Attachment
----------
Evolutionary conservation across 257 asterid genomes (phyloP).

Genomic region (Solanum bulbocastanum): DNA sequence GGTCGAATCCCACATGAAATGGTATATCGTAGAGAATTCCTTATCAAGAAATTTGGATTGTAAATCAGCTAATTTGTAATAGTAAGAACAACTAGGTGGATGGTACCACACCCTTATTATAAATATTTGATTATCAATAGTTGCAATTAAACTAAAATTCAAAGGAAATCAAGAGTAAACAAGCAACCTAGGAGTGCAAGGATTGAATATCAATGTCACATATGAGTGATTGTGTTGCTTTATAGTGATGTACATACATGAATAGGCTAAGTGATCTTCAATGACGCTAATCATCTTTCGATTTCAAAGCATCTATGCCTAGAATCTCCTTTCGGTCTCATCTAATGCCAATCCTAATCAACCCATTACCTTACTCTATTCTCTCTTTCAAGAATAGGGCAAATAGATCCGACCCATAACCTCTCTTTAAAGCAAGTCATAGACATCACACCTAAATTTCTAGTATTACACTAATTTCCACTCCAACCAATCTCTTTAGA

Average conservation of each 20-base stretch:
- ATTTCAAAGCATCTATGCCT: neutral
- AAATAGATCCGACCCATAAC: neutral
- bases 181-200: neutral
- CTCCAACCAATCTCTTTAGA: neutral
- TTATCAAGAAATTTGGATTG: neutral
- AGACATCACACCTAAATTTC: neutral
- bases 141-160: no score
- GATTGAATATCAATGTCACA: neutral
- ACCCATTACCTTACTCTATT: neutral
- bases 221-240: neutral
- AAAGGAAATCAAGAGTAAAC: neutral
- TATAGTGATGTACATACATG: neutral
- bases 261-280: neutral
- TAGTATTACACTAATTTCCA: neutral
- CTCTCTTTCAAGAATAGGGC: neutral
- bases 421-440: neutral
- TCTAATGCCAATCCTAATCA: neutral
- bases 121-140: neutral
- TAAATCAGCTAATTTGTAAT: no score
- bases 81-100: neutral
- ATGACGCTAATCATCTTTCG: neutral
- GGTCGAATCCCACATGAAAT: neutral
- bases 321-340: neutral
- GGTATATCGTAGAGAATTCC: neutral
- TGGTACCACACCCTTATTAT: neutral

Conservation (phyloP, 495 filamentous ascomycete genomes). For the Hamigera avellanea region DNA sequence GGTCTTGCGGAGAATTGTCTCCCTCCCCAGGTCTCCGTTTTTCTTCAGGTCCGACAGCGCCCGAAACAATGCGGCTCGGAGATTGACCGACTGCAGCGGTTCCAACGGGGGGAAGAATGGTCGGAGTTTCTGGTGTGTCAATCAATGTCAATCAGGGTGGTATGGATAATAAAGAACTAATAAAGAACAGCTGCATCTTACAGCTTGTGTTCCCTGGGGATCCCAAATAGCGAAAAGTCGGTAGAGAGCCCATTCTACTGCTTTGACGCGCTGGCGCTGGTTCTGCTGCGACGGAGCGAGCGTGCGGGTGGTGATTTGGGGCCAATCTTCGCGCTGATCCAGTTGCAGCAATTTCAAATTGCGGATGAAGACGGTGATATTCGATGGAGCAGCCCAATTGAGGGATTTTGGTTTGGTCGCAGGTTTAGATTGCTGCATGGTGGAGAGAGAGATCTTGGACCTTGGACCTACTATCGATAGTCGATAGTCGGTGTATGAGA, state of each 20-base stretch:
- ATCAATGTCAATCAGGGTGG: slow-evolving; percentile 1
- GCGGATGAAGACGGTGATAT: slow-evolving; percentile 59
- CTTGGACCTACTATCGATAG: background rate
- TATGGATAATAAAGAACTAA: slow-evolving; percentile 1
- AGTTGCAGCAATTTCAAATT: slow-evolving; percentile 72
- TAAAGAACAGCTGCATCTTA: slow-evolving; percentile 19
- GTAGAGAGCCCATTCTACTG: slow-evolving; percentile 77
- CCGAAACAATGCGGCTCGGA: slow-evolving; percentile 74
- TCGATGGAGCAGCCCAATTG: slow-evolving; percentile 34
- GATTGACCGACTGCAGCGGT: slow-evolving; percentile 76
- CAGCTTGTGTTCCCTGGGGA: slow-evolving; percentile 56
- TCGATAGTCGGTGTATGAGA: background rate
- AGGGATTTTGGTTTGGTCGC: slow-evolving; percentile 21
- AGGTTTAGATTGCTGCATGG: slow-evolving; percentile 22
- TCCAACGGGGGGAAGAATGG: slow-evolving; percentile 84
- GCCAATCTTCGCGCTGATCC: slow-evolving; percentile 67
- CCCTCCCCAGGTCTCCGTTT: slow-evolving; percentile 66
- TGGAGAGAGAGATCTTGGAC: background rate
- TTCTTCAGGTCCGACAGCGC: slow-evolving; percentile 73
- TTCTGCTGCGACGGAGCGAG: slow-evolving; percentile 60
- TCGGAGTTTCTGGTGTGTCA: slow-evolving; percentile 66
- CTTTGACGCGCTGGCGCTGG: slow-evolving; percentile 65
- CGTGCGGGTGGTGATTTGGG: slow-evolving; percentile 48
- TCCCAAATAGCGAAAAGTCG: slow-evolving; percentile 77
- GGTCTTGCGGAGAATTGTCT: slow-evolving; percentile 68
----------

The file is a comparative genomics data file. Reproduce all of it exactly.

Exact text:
Evolutionary conservation across 257 asterid genomes (phyloP).

Genomic region (Solanum bulbocastanum): DNA sequence GGTCGAATCCCACATGAAATGGTATATCGTAGAGAATTCCTTATCAAGAAATTTGGATTGTAAATCAGCTAATTTGTAATAGTAAGAACAACTAGGTGGATGGTACCACACCCTTATTATAAATATTTGATTATCAATAGTTGCAATTAAACTAAAATTCAAAGGAAATCAAGAGTAAACAAGCAACCTAGGAGTGCAAGGATTGAATATCAATGTCACATATGAGTGATTGTGTTGCTTTATAGTGATGTACATACATGAATAGGCTAAGTGATCTTCAATGACGCTAATCATCTTTCGATTTCAAAGCATCTATGCCTAGAATCTCCTTTCGGTCTCATCTAATGCCAATCCTAATCAACCCATTACCTTACTCTATTCTCTCTTTCAAGAATAGGGCAAATAGATCCGACCCATAACCTCTCTTTAAAGCAAGTCATAGACATCACACCTAAATTTCTAGTATTACACTAATTTCCACTCCAACCAATCTCTTTAGA

Average conservation of each 20-base stretch:
- ATTTCAAAGCATCTATGCCT: neutral
- AAATAGATCCGACCCATAAC: neutral
- bases 181-200: neutral
- CTCCAACCAATCTCTTTAGA: neutral
- TTATCAAGAAATTTGGATTG: neutral
- AGACATCACACCTAAATTTC: neutral
- bases 141-160: no score
- GATTGAATATCAATGTCACA: neutral
- ACCCATTACCTTACTCTATT: neutral
- bases 221-240: neutral
- AAAGGAAATCAAGAGTAAAC: neutral
- TATAGTGATGTACATACATG: neutral
- bases 261-280: neutral
- TAGTATTACACTAATTTCCA: neutral
- CTCTCTTTCAAGAATAGGGC: neutral
- bases 421-440: neutral
- TCTAATGCCAATCCTAATCA: neutral
- bases 121-140: neutral
- TAAATCAGCTAATTTGTAAT: no score
- bases 81-100: neutral
- ATGACGCTAATCATCTTTCG: neutral
- GGTCGAATCCCACATGAAAT: neutral
- bases 321-340: neutral
- GGTATATCGTAGAGAATTCC: neutral
- TGGTACCACACCCTTATTAT: neutral

Conservation (phyloP, 495 filamentous ascomycete genomes). For the Hamigera avellanea region DNA sequence GGTCTTGCGGAGAATTGTCTCCCTCCCCAGGTCTCCGTTTTTCTTCAGGTCCGACAGCGCCCGAAACAATGCGGCTCGGAGATTGACCGACTGCAGCGGTTCCAACGGGGGGAAGAATGGTCGGAGTTTCTGGTGTGTCAATCAATGTCAATCAGGGTGGTATGGATAATAAAGAACTAATAAAGAACAGCTGCATCTTACAGCTTGTGTTCCCTGGGGATCCCAAATAGCGAAAAGTCGGTAGAGAGCCCATTCTACTGCTTTGACGCGCTGGCGCTGGTTCTGCTGCGACGGAGCGAGCGTGCGGGTGGTGATTTGGGGCCAATCTTCGCGCTGATCCAGTTGCAGCAATTTCAAATTGCGGATGAAGACGGTGATATTCGATGGAGCAGCCCAATTGAGGGATTTTGGTTTGGTCGCAGGTTTAGATTGCTGCATGGTGGAGAGAGAGATCTTGGACCTTGGACCTACTATCGATAGTCGATAGTCGGTGTATGAGA, state of each 20-base stretch:
- ATCAATGTCAATCAGGGTGG: slow-evolving; percentile 1
- GCGGATGAAGACGGTGATAT: slow-evolving; percentile 59
- CTTGGACCTACTATCGATAG: background rate
- TATGGATAATAAAGAACTAA: slow-evolving; percentile 1
- AGTTGCAGCAATTTCAAATT: slow-evolving; percentile 72
- TAAAGAACAGCTGCATCTTA: slow-evolving; percentile 19
- GTAGAGAGCCCATTCTACTG: slow-evolving; percentile 77
- CCGAAACAATGCGGCTCGGA: slow-evolving; percentile 74
- TCGATGGAGCAGCCCAATTG: slow-evolving; percentile 34
- GATTGACCGACTGCAGCGGT: slow-evolving; percentile 76
- CAGCTTGTGTTCCCTGGGGA: slow-evolving; percentile 56
- TCGATAGTCGGTGTATGAGA: background rate
- AGGGATTTTGGTTTGGTCGC: slow-evolving; percentile 21
- AGGTTTAGATTGCTGCATGG: slow-evolving; percentile 22
- TCCAACGGGGGGAAGAATGG: slow-evolving; percentile 84
- GCCAATCTTCGCGCTGATCC: slow-evolving; percentile 67
- CCCTCCCCAGGTCTCCGTTT: slow-evolving; percentile 66
- TGGAGAGAGAGATCTTGGAC: background rate
- TTCTTCAGGTCCGACAGCGC: slow-evolving; percentile 73
- TTCTGCTGCGACGGAGCGAG: slow-evolving; percentile 60
- TCGGAGTTTCTGGTGTGTCA: slow-evolving; percentile 66
- CTTTGACGCGCTGGCGCTGG: slow-evolving; percentile 65
- CGTGCGGGTGGTGATTTGGG: slow-evolving; percentile 48
- TCCCAAATAGCGAAAAGTCG: slow-evolving; percentile 77
- GGTCTTGCGGAGAATTGTCT: slow-evolving; percentile 68